You are loved, and you are appreciated. 

Wednesday, July 6, 2016

Falcon Height shooting tonight? How many more?


What can I possibly say?

An hour ago I read about - and wrote about - one black man, mere hours away from me, who was killed by police officers. Moments ago I learn of another, in the state where I was born: a black man shot and left to bleed to death in front of his four year old daughter? (RIP Philando Castile.) Both incidents captured by cell phone video footage. Both incidents tragedies that should have never happened. A dizzying sea of blood, emotions, loss, injustice, devastation...all unfolding on social media. The numbness is creeping in, warding off the psychological shutdown that is near. My mind struggles to make sense of what does not make sense as my black children sleep beside me, unaware of the lethality posed by their very skin. As they slumber, I pray that I too could escape into dreamland. But I cannot. This nightmare persists during my waking hours. There is no escape, and there is no way out.

I once likened this brown skin to an adornment. A vibrant covering full of history; full of the stories, hopes, experiences, and dreams of our brave, strong ancestors...I know it's cheesy.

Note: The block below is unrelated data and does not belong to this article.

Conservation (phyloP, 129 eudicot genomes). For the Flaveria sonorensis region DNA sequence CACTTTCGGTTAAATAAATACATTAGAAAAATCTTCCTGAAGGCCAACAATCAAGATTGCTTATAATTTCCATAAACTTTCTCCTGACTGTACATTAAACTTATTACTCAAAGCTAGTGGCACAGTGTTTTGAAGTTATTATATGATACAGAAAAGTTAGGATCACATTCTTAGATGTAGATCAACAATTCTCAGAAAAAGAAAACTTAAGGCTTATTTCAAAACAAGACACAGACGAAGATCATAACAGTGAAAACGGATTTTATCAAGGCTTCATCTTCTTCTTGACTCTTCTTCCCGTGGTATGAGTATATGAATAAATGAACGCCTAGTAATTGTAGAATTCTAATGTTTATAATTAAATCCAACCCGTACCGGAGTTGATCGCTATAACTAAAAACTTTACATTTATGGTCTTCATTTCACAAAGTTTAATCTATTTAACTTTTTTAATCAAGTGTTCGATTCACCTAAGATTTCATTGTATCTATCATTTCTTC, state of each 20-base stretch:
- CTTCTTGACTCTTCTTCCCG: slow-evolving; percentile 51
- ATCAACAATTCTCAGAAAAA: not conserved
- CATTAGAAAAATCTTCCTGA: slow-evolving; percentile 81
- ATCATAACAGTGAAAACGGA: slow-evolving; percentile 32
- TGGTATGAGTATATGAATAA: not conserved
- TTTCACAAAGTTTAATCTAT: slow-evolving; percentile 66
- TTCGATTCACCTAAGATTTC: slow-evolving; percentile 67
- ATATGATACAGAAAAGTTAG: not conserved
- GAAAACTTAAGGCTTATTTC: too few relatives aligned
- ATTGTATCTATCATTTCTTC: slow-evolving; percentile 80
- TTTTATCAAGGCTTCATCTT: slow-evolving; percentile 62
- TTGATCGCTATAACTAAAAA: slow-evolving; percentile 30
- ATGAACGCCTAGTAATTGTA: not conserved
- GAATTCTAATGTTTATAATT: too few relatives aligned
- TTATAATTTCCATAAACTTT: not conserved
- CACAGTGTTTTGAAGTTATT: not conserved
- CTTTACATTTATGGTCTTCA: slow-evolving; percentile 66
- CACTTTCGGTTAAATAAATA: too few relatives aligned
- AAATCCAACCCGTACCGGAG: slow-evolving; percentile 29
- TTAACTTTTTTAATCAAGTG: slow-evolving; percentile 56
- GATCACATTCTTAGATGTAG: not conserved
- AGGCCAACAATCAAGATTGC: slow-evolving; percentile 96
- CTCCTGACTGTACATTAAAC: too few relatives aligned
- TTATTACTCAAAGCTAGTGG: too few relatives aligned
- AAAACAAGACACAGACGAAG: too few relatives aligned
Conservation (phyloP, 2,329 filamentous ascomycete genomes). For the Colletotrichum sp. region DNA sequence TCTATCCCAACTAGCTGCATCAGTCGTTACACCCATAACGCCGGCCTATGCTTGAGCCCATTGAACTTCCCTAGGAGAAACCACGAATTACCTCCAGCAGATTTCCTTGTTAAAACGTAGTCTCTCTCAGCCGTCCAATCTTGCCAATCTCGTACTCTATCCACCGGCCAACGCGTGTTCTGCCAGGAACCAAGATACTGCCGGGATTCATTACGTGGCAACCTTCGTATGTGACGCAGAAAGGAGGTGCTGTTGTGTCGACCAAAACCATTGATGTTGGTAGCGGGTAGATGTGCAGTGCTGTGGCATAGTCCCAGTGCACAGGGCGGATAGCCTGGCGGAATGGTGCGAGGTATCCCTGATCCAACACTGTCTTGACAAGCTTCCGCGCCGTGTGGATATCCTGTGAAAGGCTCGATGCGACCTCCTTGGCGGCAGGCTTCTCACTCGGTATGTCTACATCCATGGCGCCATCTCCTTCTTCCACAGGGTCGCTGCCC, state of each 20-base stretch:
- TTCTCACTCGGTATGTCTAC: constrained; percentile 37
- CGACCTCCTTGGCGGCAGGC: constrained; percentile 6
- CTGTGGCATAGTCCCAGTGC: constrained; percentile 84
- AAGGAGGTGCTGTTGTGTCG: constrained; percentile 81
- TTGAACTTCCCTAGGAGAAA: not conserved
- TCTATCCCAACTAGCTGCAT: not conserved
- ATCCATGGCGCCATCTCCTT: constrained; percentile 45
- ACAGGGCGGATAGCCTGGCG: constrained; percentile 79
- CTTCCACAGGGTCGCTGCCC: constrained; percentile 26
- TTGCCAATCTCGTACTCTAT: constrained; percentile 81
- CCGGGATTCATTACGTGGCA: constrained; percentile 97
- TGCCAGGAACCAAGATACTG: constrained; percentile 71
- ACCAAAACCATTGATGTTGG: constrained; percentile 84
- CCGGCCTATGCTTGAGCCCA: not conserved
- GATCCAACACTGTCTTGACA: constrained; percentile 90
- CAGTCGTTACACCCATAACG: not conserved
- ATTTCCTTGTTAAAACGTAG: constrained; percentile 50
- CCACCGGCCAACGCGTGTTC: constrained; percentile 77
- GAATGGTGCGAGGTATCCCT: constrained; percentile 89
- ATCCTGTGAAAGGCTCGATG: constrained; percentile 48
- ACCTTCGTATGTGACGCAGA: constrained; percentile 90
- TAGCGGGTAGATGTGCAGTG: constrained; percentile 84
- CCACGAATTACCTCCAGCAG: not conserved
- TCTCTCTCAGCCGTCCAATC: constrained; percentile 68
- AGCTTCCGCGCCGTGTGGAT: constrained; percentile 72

Maybe it IS a covering...

Like a shroud.

Like a smooth, polished wooden coffin.

Like the dirt shoveled atop one's grave,

Like scattered dreams and faded memories,

Like eyes that are closed, never to reopen,

Like the layer of injustice that coats our existence.

The injustice is heavy in Falcon Heights tonight, as a little girl cries for a father who will never come home

Her sobs drowned out as the people who matter solemnly declare that "All Lives Matter" followed by"What about black-on-black crime?"

Image of a portion of the face of a black female presenting person, tears collecting around one eye. Photo credit: edequity dot org

I'm tired of writing about this, but I know I'll have to write about it again. And again.



"Yesterday
All my troubles seemed so far away
Now it looks as though they're here to stay
I believe
In yesterday
I believe
In yesterday
Oh, so suddenly
I'm not half the girl I used to be
No, no, no
There's a shadow hanging over me
Now I long
For yesterday."

A holiday weekend at home.
A road trip, followed by a work training, followed by a movie.

Caught up with stuff. Work stuff. Family stuff. Life stuff. 

Busy and blissfully unaware.